Nigeria to audit Delta region development agency


An overview of the Niger delta where signs of oil spills can be seen in the water in Port Harcourt, Nigeria August 1, 2018. Picture taken August 1, 2018. To match Insight NIGERIA-SECURITY REUTERS/Ron Bousso

ABUJA (Reuters) – Nigerian President Muhammadu Buhari has ordered a close audit of the government organization set up in 2000 to develop the oil-rich but stubbornly poor Niger Delta region.

Despite the Niger Delta Development Commission (NDDC) having been at work for nearly 20 years, the region remains largely underdeveloped.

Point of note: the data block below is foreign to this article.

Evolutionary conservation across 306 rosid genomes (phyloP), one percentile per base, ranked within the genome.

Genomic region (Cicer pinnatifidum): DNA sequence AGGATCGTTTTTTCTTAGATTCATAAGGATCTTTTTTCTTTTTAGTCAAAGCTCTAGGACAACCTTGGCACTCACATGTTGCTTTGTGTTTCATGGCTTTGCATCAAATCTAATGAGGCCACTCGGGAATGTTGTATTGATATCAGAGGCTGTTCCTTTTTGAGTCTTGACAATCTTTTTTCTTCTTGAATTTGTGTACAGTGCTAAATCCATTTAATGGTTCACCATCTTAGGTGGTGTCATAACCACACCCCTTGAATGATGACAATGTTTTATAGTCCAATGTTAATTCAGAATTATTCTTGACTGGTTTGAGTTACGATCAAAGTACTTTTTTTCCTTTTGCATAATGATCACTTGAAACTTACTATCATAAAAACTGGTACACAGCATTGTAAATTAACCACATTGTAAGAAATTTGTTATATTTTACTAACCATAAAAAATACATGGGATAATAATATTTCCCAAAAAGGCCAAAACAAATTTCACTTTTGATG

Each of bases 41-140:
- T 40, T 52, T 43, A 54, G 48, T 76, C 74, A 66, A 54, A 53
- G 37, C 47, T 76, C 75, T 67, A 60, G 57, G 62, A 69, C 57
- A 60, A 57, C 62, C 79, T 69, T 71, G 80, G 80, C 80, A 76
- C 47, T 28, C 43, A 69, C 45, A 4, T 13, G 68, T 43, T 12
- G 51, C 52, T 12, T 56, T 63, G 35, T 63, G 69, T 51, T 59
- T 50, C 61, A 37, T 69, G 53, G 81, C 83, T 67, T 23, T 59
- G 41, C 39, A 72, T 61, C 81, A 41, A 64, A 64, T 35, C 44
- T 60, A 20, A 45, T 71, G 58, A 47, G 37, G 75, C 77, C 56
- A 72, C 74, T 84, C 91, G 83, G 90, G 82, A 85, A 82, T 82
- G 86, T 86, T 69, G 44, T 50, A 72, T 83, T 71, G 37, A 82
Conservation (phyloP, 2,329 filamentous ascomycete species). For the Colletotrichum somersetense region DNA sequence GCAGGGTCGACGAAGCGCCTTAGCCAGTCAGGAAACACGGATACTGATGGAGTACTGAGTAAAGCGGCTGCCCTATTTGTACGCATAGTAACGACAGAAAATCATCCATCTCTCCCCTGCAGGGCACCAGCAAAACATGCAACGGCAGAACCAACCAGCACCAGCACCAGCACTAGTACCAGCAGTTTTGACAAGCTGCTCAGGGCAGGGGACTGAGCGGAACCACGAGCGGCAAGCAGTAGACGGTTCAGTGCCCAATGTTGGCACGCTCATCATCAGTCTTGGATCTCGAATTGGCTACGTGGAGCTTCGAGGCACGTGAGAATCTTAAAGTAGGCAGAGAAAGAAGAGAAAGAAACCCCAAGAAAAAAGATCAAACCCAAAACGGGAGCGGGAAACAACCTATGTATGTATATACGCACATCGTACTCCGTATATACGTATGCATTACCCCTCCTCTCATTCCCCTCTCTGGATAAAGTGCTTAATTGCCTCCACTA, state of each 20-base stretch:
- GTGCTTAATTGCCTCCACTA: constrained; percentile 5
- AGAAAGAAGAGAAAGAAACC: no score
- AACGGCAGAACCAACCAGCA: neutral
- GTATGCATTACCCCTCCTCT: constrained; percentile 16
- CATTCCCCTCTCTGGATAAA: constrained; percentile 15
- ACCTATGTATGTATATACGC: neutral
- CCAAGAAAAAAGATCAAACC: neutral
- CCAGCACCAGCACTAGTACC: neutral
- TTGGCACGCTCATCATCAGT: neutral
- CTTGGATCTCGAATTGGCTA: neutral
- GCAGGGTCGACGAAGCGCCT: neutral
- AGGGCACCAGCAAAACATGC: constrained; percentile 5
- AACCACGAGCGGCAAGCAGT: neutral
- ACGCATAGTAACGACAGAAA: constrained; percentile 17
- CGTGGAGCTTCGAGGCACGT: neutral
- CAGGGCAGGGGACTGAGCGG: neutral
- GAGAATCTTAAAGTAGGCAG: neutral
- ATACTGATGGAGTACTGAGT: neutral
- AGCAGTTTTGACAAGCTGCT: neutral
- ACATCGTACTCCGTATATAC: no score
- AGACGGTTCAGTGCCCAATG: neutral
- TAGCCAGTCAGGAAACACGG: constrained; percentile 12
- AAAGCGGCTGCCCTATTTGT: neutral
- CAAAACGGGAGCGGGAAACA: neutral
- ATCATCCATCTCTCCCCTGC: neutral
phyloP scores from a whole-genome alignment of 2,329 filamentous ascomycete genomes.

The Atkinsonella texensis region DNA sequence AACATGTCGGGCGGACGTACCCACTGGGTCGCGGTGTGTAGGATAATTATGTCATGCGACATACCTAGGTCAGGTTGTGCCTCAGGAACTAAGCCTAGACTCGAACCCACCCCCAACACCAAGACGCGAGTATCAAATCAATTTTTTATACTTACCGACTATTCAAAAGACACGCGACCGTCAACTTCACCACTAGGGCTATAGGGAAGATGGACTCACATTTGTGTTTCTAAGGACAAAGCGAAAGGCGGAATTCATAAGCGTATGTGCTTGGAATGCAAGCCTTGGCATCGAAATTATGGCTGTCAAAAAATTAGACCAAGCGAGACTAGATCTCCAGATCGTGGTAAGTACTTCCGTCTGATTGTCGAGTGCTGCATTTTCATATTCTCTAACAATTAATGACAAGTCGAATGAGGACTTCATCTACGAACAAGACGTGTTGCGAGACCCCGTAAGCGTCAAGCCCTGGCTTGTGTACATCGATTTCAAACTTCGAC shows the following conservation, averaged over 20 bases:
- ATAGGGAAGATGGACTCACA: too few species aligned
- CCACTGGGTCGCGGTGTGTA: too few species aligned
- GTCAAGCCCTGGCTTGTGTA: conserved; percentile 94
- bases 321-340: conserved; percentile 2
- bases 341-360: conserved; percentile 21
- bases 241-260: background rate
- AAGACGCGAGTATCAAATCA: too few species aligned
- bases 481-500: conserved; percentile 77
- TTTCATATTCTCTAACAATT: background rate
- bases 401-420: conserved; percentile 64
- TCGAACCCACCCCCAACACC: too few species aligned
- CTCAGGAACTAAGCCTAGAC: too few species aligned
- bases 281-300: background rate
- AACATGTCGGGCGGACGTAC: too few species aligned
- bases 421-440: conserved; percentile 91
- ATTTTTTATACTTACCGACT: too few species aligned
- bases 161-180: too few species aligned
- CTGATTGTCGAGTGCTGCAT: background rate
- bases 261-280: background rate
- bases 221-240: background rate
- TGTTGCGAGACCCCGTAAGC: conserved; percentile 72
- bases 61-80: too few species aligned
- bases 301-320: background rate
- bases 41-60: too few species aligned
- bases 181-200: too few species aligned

Buhari’s office said on Thursday that the audit would cover nearly the entire history of the NDDC, from 2001 to 2019.

“With the amount of money the federal government has allocated to the NDDC, we’d like to see the results on the ground,” Buhari said, adding that “one cannot see” the work that should have come from billions spent by the group.

“Those that are responsible for that have to explain certain issues.”

The statement came after a visit to the presidential villa by governors of the states that make up the commission, led by Governor Seriake Dickson of Bayelsa State.

Buhari said he would wait for the concluded audit before taking any further action.

Reporting by Felix Onuah; Writing by Libby George; Editing by Hugh Lawson

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